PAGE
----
Latest Books – Spring 2011

Caput Nili: How I Won the War and Lost My Taste for Oranges by Lisa Gill

Caput Nili: How I Won the War and Lost My Taste for Oranges

by Lisa Gill

This is the true story of what happened when Lisa Gill threatened to hold up an MRI clinic in 2003. Using poetry, prose, and art, her memoir takes a powerful look at both personal and institutionalized violence and explores how a hard-won medical diagnosis left her searching to understand the history of violence in her life and its consequences for her health.

7½ x 9¾ inches • 144 pages • $16.95
Closing the Hotel Kitchen

Closing the Hotel Kitchen

by Robert Bohm

Closing the Hotel Kitchen is about war and about falling apart when that is the only route left to sanity. It takes place from the 1960s to the early 1970s, from New York’s streets to Vietnam and India. Untouched by sentimentality, these poems offer a visceral look at the narrator’s attempts to find coherence within a violent world. But Bohm’s often dark lyricism also offers more than a journey into an abyss. His poetry, displaying a capacity to listen to others’ voices and assimilate their experiences, provides glimpses of transformation.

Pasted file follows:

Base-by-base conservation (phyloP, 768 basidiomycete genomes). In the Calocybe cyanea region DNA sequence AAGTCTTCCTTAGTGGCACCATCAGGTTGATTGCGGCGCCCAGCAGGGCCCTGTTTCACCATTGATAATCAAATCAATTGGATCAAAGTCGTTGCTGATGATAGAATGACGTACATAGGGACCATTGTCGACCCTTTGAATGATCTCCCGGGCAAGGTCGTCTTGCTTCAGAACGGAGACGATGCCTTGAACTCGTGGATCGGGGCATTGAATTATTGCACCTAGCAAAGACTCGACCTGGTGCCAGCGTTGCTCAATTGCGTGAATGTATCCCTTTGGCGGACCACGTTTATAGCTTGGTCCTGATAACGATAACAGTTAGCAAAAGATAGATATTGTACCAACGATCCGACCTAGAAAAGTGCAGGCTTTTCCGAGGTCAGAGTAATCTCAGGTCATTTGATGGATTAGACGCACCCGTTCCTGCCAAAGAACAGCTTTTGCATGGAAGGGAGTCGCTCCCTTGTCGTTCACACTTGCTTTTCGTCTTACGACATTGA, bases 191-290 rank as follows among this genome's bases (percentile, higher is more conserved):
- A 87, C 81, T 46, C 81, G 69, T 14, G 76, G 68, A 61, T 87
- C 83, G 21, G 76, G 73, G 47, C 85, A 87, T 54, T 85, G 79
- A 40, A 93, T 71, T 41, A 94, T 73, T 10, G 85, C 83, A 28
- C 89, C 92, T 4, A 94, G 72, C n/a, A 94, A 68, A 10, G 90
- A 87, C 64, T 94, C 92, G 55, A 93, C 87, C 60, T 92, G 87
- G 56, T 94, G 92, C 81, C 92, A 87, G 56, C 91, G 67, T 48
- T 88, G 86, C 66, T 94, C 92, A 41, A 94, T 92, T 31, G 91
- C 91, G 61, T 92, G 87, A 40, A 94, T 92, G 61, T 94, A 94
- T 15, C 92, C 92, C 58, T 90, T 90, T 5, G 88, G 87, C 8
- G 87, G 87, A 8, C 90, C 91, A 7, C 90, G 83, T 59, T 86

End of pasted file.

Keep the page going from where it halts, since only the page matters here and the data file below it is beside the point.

6 x 9 inches • 108 pages • $13.95
America the Beautiful

America the Beautiful

by Paula Gunn Allen

These poems from the last decade of Paula Gunn Allen’s life capture the variety, ingenuity, and audacity of the her work. According to Allen, what makes America beautiful is its unfulfilled promise: its horrors confront its hopefulness. Allen’s book is at once a bonfire made up of the ruins of civilization, a call for one more effort to set things right, and a gift to us all from this fertile, generous writer.

5½ x 8½ inches • 96 pages • $13.95
Walking Backwards

Walking Backwards

by Shirley Geok-Lin Lim

Walking Backwards is about making a home when you are a nomad and adding an American self to the many selves that the world’s myriad, bewildering places throw at one body. It is about how travel and restlessness wrench us and teach us about ourselves, how our losses compound our loves, and how endlessly absorbing the idea of home remains, particularly when we keep losing sight of it.

5½ x 8½ inches • 96 pages • $14.95